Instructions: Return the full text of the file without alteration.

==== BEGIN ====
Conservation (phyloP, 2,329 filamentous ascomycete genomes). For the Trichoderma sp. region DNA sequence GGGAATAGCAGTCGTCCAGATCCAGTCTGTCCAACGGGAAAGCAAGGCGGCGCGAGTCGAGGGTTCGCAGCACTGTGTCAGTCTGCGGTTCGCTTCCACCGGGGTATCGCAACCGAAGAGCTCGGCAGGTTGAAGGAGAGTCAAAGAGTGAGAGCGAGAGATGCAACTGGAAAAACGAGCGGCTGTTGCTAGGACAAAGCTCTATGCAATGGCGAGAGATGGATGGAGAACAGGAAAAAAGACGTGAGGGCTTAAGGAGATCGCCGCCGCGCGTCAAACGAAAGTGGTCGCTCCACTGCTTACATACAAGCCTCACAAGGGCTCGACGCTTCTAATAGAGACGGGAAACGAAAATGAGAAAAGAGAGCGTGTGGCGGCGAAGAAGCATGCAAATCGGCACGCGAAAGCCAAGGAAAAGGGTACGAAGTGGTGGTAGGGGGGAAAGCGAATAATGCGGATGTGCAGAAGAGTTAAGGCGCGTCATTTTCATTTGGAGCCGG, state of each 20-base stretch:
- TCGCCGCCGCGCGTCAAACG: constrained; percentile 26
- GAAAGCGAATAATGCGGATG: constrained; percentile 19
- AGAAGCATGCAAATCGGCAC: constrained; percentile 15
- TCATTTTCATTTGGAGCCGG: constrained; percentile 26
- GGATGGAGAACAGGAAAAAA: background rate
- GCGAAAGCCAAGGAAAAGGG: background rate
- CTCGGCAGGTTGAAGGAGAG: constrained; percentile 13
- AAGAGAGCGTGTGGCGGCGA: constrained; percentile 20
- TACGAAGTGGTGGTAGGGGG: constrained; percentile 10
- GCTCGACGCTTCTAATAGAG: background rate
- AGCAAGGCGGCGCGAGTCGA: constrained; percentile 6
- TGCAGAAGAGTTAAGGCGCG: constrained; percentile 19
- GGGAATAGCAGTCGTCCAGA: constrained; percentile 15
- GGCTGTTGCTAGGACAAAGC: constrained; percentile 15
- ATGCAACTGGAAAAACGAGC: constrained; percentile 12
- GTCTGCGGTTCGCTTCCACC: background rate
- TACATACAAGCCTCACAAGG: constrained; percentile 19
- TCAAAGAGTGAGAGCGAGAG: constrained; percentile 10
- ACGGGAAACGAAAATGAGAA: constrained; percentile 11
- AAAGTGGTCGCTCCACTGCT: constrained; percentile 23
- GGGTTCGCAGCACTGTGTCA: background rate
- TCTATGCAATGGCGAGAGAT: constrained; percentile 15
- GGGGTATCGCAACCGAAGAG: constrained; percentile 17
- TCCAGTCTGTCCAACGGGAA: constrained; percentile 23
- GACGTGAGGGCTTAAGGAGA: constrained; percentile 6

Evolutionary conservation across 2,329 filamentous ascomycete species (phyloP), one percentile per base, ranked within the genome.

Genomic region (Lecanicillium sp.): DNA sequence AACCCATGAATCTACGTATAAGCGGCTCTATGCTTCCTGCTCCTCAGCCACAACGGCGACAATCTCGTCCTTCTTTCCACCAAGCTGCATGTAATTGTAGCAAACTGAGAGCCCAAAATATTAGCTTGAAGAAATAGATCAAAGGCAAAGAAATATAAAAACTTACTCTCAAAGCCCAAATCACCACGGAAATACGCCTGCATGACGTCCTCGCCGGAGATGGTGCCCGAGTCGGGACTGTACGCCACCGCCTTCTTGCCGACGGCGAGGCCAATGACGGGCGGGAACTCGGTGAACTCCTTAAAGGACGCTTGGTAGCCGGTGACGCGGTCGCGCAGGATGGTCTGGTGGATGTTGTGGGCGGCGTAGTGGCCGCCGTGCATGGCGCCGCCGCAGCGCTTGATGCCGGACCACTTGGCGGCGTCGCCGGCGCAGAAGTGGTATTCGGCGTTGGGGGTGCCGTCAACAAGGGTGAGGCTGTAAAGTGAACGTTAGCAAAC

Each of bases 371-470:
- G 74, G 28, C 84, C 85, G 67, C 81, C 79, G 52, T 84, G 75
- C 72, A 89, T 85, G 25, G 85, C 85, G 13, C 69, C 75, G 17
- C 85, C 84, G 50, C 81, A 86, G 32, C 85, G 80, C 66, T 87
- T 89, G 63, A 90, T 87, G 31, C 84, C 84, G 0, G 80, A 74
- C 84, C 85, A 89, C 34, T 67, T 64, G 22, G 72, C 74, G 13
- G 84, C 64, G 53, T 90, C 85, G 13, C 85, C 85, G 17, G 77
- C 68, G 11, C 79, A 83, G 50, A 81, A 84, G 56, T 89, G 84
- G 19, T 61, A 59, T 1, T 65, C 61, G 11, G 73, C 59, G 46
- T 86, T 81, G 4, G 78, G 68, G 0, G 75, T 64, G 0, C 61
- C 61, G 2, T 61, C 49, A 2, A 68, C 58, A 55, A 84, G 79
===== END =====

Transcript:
Conservation (phyloP, 2,329 filamentous ascomycete genomes). For the Trichoderma sp. region DNA sequence GGGAATAGCAGTCGTCCAGATCCAGTCTGTCCAACGGGAAAGCAAGGCGGCGCGAGTCGAGGGTTCGCAGCACTGTGTCAGTCTGCGGTTCGCTTCCACCGGGGTATCGCAACCGAAGAGCTCGGCAGGTTGAAGGAGAGTCAAAGAGTGAGAGCGAGAGATGCAACTGGAAAAACGAGCGGCTGTTGCTAGGACAAAGCTCTATGCAATGGCGAGAGATGGATGGAGAACAGGAAAAAAGACGTGAGGGCTTAAGGAGATCGCCGCCGCGCGTCAAACGAAAGTGGTCGCTCCACTGCTTACATACAAGCCTCACAAGGGCTCGACGCTTCTAATAGAGACGGGAAACGAAAATGAGAAAAGAGAGCGTGTGGCGGCGAAGAAGCATGCAAATCGGCACGCGAAAGCCAAGGAAAAGGGTACGAAGTGGTGGTAGGGGGGAAAGCGAATAATGCGGATGTGCAGAAGAGTTAAGGCGCGTCATTTTCATTTGGAGCCGG, state of each 20-base stretch:
- TCGCCGCCGCGCGTCAAACG: constrained; percentile 26
- GAAAGCGAATAATGCGGATG: constrained; percentile 19
- AGAAGCATGCAAATCGGCAC: constrained; percentile 15
- TCATTTTCATTTGGAGCCGG: constrained; percentile 26
- GGATGGAGAACAGGAAAAAA: background rate
- GCGAAAGCCAAGGAAAAGGG: background rate
- CTCGGCAGGTTGAAGGAGAG: constrained; percentile 13
- AAGAGAGCGTGTGGCGGCGA: constrained; percentile 20
- TACGAAGTGGTGGTAGGGGG: constrained; percentile 10
- GCTCGACGCTTCTAATAGAG: background rate
- AGCAAGGCGGCGCGAGTCGA: constrained; percentile 6
- TGCAGAAGAGTTAAGGCGCG: constrained; percentile 19
- GGGAATAGCAGTCGTCCAGA: constrained; percentile 15
- GGCTGTTGCTAGGACAAAGC: constrained; percentile 15
- ATGCAACTGGAAAAACGAGC: constrained; percentile 12
- GTCTGCGGTTCGCTTCCACC: background rate
- TACATACAAGCCTCACAAGG: constrained; percentile 19
- TCAAAGAGTGAGAGCGAGAG: constrained; percentile 10
- ACGGGAAACGAAAATGAGAA: constrained; percentile 11
- AAAGTGGTCGCTCCACTGCT: constrained; percentile 23
- GGGTTCGCAGCACTGTGTCA: background rate
- TCTATGCAATGGCGAGAGAT: constrained; percentile 15
- GGGGTATCGCAACCGAAGAG: constrained; percentile 17
- TCCAGTCTGTCCAACGGGAA: constrained; percentile 23
- GACGTGAGGGCTTAAGGAGA: constrained; percentile 6

Evolutionary conservation across 2,329 filamentous ascomycete species (phyloP), one percentile per base, ranked within the genome.

Genomic region (Lecanicillium sp.): DNA sequence AACCCATGAATCTACGTATAAGCGGCTCTATGCTTCCTGCTCCTCAGCCACAACGGCGACAATCTCGTCCTTCTTTCCACCAAGCTGCATGTAATTGTAGCAAACTGAGAGCCCAAAATATTAGCTTGAAGAAATAGATCAAAGGCAAAGAAATATAAAAACTTACTCTCAAAGCCCAAATCACCACGGAAATACGCCTGCATGACGTCCTCGCCGGAGATGGTGCCCGAGTCGGGACTGTACGCCACCGCCTTCTTGCCGACGGCGAGGCCAATGACGGGCGGGAACTCGGTGAACTCCTTAAAGGACGCTTGGTAGCCGGTGACGCGGTCGCGCAGGATGGTCTGGTGGATGTTGTGGGCGGCGTAGTGGCCGCCGTGCATGGCGCCGCCGCAGCGCTTGATGCCGGACCACTTGGCGGCGTCGCCGGCGCAGAAGTGGTATTCGGCGTTGGGGGTGCCGTCAACAAGGGTGAGGCTGTAAAGTGAACGTTAGCAAAC

Each of bases 371-470:
- G 74, G 28, C 84, C 85, G 67, C 81, C 79, G 52, T 84, G 75
- C 72, A 89, T 85, G 25, G 85, C 85, G 13, C 69, C 75, G 17
- C 85, C 84, G 50, C 81, A 86, G 32, C 85, G 80, C 66, T 87
- T 89, G 63, A 90, T 87, G 31, C 84, C 84, G 0, G 80, A 74
- C 84, C 85, A 89, C 34, T 67, T 64, G 22, G 72, C 74, G 13
- G 84, C 64, G 53, T 90, C 85, G 13, C 85, C 85, G 17, G 77
- C 68, G 11, C 79, A 83, G 50, A 81, A 84, G 56, T 89, G 84
- G 19, T 61, A 59, T 1, T 65, C 61, G 11, G 73, C 59, G 46
- T 86, T 81, G 4, G 78, G 68, G 0, G 75, T 64, G 0, C 61
- C 61, G 2, T 61, C 49, A 2, A 68, C 58, A 55, A 84, G 79